MNPs show high field irreversibility, high saturation field, and superparamagnetism, which are highly dependent on particle size and surface coating. The relationship between MNP size and magnetism (coercivity) has been extensively reported [36][37][38][39][40]. The coercivity gradually increases for bulk nanoparticles to a maximum value at a particular size. In this region, the magnetization is stable and nonuniform (Weiss domains, magnetic multi-domain state). The critical size of the magnetite nanoparticles, above which they become multi-domain, has been theoretically calculated and is 76 nm and 128 nm, respectively, for cubic and spherical nanoparticles [38]. However, the experimental data indicate that the critical size of transition between single- and multi-domain magnetic structure highly depends on the crystal structure and coating [37][38][41]. By reducing the size of the nanoparticles, the coercivity rapidly decreases to zero, reaching a superparamagnetic state [36][37]. Superparamagnetism is especially important in applications such as drug delivery and imaging. Particle sizes below 20 nm are required to achieve superparamagnetism for magnetite MNPs. Superparamagnetic MNPs provide a stronger response to external magnetic fields than simple MNPs. Frenkel J. and Doefman J. in 1930 predicted that, below a critical size, MNPs would consist of a single magnetic domain [42]. However, superparamagnetic MNP synthesis was achieved half a century later.
Research on nano-emulsion began in 1943 (Figure 2, historical timeline) [43]. However, the nanotechnology concept was first proposed in 1959 by Richard Feynman in the lecture entitled “Plenty of Room at the Bottom”. This was a historical event in nanoscience. The first synthesis of iron nanoparticles by gas condensation was achieved in 1981. The concept of using magnetic forces for enhanced therapeutic and imaging performance has evolved over the years. Two of the milestones were the development of MNPs for imaging purposes in 1990 and silica-coated MNPs in 1995. Since 2000, numerous studies have investigated the potential applications of MNPs and nanocomposites with magnetic cores. Another essential development was the successful magnetic hyperthermia clinical trials in 2010. Magnetic hyperthermia utilizes MNPs that are exposed to an alternating magnetic field to generate heat in local regions [23][44]. Magnetic hyperthermia therapy was first proposed much earlier, in 1957. However, about fifty years were required to synthesize stable and non-toxic MNPs with optimal physical properties. Colloidal stability, biocompatibility, and toxicity studies are crucial for in vivo application. Recently, numerous MNP-based “Smart” nanocomposites with pH-stimuli-responsive drug release, theranostics, and multimodal constructions have been developed [5][8][13][24][25][45][46][47][48][49]. Numerous research papers have focused on the possible procedures for MNPs synthesis, coating, drug-loading, toxicity studies, and clinical trials [1][2][8][20][44][50][51][52][53][54].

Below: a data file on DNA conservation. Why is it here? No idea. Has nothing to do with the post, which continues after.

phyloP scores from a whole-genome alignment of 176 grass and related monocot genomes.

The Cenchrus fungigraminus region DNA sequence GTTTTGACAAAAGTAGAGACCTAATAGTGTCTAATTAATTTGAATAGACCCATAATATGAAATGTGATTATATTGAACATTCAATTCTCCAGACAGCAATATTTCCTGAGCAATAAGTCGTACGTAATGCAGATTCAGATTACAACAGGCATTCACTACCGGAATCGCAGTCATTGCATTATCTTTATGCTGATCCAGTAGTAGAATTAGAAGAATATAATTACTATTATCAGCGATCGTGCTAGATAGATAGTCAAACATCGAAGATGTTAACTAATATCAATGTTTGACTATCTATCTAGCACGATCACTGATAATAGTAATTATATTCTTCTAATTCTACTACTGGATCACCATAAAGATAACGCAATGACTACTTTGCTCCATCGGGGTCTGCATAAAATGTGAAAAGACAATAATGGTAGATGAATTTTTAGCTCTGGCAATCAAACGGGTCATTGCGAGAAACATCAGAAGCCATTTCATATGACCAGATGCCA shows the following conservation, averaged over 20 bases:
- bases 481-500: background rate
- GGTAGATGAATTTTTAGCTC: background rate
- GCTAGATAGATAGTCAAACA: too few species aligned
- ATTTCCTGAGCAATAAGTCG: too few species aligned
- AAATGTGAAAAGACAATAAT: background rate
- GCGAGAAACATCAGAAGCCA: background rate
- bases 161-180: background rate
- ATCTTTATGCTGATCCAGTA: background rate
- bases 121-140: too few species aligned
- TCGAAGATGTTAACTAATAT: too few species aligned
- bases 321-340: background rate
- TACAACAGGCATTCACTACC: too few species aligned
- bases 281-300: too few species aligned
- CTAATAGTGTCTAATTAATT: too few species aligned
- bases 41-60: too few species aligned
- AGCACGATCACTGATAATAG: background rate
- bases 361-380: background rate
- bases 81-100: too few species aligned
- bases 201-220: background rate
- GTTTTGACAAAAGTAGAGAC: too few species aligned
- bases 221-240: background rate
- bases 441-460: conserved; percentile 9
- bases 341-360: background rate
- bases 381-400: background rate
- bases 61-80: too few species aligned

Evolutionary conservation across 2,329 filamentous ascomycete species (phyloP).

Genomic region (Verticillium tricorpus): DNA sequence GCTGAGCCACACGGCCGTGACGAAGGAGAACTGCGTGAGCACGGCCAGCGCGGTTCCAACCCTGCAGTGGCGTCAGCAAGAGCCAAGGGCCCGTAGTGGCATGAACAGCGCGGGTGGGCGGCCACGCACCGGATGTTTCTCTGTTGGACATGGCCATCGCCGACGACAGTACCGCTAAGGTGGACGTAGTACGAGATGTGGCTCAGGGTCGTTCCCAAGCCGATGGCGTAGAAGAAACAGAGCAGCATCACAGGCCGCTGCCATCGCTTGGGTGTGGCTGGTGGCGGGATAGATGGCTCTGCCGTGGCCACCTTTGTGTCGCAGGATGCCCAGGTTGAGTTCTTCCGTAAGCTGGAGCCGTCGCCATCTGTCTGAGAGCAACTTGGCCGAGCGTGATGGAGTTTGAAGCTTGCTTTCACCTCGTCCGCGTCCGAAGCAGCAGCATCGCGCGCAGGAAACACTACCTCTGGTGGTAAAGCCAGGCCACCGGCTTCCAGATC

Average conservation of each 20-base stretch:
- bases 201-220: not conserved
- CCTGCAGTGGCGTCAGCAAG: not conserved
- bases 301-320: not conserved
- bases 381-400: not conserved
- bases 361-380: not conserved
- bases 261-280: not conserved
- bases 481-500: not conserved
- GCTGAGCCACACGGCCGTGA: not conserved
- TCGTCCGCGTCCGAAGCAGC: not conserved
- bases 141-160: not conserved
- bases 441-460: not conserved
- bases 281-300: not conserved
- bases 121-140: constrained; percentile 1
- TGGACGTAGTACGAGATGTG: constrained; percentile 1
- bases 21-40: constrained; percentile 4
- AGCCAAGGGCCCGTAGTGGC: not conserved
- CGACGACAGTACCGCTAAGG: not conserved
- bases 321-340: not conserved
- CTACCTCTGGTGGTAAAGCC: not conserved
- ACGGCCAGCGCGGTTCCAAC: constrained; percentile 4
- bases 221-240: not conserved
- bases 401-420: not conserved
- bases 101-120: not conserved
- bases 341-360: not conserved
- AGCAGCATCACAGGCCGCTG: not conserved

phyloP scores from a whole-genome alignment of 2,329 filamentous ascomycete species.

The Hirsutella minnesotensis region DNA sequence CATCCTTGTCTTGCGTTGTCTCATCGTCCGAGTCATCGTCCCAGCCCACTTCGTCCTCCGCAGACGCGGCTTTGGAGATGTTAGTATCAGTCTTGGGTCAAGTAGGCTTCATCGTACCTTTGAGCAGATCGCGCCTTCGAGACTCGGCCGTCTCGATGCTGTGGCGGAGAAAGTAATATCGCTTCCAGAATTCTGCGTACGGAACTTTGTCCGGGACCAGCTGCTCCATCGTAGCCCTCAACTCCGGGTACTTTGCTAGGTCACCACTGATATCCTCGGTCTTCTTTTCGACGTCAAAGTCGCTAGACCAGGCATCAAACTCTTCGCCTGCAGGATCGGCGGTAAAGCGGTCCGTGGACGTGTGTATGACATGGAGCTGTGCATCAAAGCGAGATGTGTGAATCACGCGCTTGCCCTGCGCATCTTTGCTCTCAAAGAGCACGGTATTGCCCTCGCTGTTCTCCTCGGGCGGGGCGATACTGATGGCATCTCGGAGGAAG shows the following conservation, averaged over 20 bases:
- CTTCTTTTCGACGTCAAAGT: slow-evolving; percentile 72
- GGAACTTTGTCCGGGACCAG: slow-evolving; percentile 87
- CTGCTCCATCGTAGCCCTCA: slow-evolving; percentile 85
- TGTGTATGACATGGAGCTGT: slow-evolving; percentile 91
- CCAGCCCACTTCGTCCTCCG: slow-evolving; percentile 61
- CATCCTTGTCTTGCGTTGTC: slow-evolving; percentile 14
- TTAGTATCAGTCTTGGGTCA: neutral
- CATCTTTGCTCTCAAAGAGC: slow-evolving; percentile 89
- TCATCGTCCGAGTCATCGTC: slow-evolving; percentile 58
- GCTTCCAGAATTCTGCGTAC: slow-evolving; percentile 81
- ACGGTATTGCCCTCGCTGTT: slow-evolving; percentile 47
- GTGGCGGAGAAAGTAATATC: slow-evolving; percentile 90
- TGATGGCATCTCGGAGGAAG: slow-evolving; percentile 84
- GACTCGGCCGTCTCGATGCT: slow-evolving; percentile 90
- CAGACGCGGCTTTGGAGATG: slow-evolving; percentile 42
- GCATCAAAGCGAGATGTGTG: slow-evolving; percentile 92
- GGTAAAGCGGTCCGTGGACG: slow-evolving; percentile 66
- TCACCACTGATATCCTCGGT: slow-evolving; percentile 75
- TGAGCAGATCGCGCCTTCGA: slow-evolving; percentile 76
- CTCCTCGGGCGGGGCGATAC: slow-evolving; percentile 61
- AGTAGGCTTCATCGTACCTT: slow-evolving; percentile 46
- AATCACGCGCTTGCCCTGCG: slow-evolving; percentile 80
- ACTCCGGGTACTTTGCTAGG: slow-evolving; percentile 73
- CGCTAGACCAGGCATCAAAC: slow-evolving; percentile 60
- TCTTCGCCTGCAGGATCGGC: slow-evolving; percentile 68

Figure 2. Historic timeline for development of MNPs.